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U.S. OPEN : Wilander Back on Course With a Dramatic Victory


NEW YORK — An older fellow created a sensation at the U.S. Open Wednesday, and his name wasn't Jimmy Connors.

Mats Wilander, in the tournament as a wild-card entry and playing for no apparent reason, dashed around the court like a young pup for 3 hours 13 minutes and eventually won his first-round match over Jaime Oncins of Brazil, 7-5, 7-6 (7-2), 7-6 (18-16).

Wilander actually isn't that old. He just turned 29 and is nowhere near the wrinkled and crinkled condition of his former tour rival Connors, who will be 41 today. It was Connors, the Ponce de Leon of tennis, who turned this prestigious tournament into a search for the Fountain of Youth two years ago with his run to the semifinals.

Wilander is not exactly searching for the Fountain of Youth. More like the perfect two-iron.

Since he wandered away from the pro tennis tour in the spring of 1989, only months after climbing the tennis mountain all the way to No. 1 after a dramatic five-set victory over Ivan Lendl in the 1988 U.S. Open final, he drifted away. He has said repeatedly, and again Wednesday, that once he got to No. 1 and won the U.S. Open title--his seventh Grand Slam tournament title--there was no motivation to go on, no desire to take the chances needed to remain at the top.

So now, after about three years of life mostly off the tour, tennis has become secondary to family and to simple relaxation at his home in Greenwich, Conn., down the street from Lendl and about an hour from New York City.

When asked what he does with his time now, Wilander replied, "I'm playing golf and producing a baby, and that is all really. I just stay home."

Staying home, easily financed by the $7.5 million he earned as a tennis player, reportedly has produced a five-handicap golf game. But staying home hasn't totally eroded the tennis skills that made him one of the great players of all time, a player who came out of Sweden in his mid-teens, won the French Open at 17 and kept on going to play in 35 Grand Slam events before Wednesday, and win 33 singles and five doubles titles.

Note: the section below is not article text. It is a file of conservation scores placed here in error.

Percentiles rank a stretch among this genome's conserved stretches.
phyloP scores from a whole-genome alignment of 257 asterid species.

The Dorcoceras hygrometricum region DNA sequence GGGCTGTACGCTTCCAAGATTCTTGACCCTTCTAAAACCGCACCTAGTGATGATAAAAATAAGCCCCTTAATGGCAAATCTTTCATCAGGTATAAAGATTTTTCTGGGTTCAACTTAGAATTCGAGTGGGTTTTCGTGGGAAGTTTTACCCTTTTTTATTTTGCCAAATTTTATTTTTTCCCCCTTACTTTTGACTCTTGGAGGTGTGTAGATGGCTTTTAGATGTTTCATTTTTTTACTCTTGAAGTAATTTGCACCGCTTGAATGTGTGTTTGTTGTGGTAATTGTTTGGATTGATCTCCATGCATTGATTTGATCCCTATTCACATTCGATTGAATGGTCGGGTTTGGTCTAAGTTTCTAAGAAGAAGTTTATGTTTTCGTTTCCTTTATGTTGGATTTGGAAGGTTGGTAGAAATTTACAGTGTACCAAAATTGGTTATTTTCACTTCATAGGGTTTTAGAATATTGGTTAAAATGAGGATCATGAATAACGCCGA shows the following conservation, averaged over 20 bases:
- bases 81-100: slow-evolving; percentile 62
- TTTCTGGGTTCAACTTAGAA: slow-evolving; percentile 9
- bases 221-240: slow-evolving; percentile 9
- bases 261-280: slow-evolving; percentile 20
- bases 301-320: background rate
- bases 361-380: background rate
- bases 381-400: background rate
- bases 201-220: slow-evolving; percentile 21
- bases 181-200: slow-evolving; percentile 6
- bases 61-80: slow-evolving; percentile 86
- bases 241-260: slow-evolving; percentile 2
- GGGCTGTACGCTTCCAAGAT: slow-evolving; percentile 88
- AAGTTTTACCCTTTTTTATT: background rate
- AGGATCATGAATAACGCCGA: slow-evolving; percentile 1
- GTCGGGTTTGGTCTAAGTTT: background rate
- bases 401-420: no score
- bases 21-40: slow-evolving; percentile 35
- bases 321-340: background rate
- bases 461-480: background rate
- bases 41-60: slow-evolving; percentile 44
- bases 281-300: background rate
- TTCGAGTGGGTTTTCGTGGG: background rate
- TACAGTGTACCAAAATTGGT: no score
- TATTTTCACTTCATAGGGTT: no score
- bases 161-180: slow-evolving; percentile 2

Wilander won three Australian titles, three French titles and the one U.S. Open title, and had he used similar aggressive tactics to those he employed against Oncins, he might have added the one that eluded him, Wimbledon. Against the 23-year-old Brazilian, Wilander had more volley winners than either forehand or backhand winners. In the past, Wilander at the net was like McEnroe being polite.

"I don't want to get into the same kind of rallies that I used to," Wilander said, "because I know I am not going to outlast these guys anymore."

Actually, that is exactly what Wilander did to Oncins in the dramatic third-set tiebreaker.

Just to get to that point, Wilander had to climb back from 0-3, 1-4 and 3-5 deficits in the third set against Oncins, who, clearly wanted to keep this old guy out there for five sets. Oncins, it should be noted, became a national hero in Brazil in recent years with two Davis Cup victories in matches approaching six hours. The lanky 6-foot-4 right-hander is a classic, South American clay-court specialist who feels most comfortable when it is about 85 degrees, 80% humidity, is five hours into the match, and his socks are caked brown with dirt and dust.

So when Wilander got it into a tiebreaker, and rallied from 1-4 and 2-5 deficits, Oncins was just getting started. Perhaps 20 minutes later--and 10 match points for Wilander, one set point for Oncins and one major-league temper tantrum over a line call by the Brazilian--Wilander served and popped a forehand volley cross-court, giving the greatly partisan crowd of about 3,500 on Court No. 16 what it had come to see: Wilander win his first Grand Slam match since the second round of the 1991 French Open.

Oncins' tantrum occurred at 15-all. Wilander hit a forehand just beyond the baseline and the linesmen and chair umpire froze. The call stood as good, and Wilander had his ninth match point. But before he could attempt to get it, Oncins swiped at everything he could find in his path with his racket, destroying a few water bottles and scratching up lots of tarp.

"It was such an important point," Oncins said. "I really got crazy. It is hard to tell what is in your mind at a time like that." Later, he added, "My mother can make a call like that." And, "The chair umpire just didn't have the guts to reverse the call."

As Oncins left the court after the match, he turned toward the chair umpire and made a gesture with his hand around his throat.

Since Oncins drew Connors in the first round of last year's U.S. Open, and lost to him in the Stadium, on Connors' 40th birthday, in front of 20,000 fansall screaming their lungs out for Connors, his gesture could have meant one of two things: (1) He felt the umpire choked; (2) He'd like to choke himself to death over the the draws he gets in this tournament.

"Maybe next year, I get (former champion Guillermo) Vilas," he said. "No more comebacks. If I see (that kind of) draw, I go back home."

Home is where Wilander headed after his match. Sadly for him, it was a little late to play 18.

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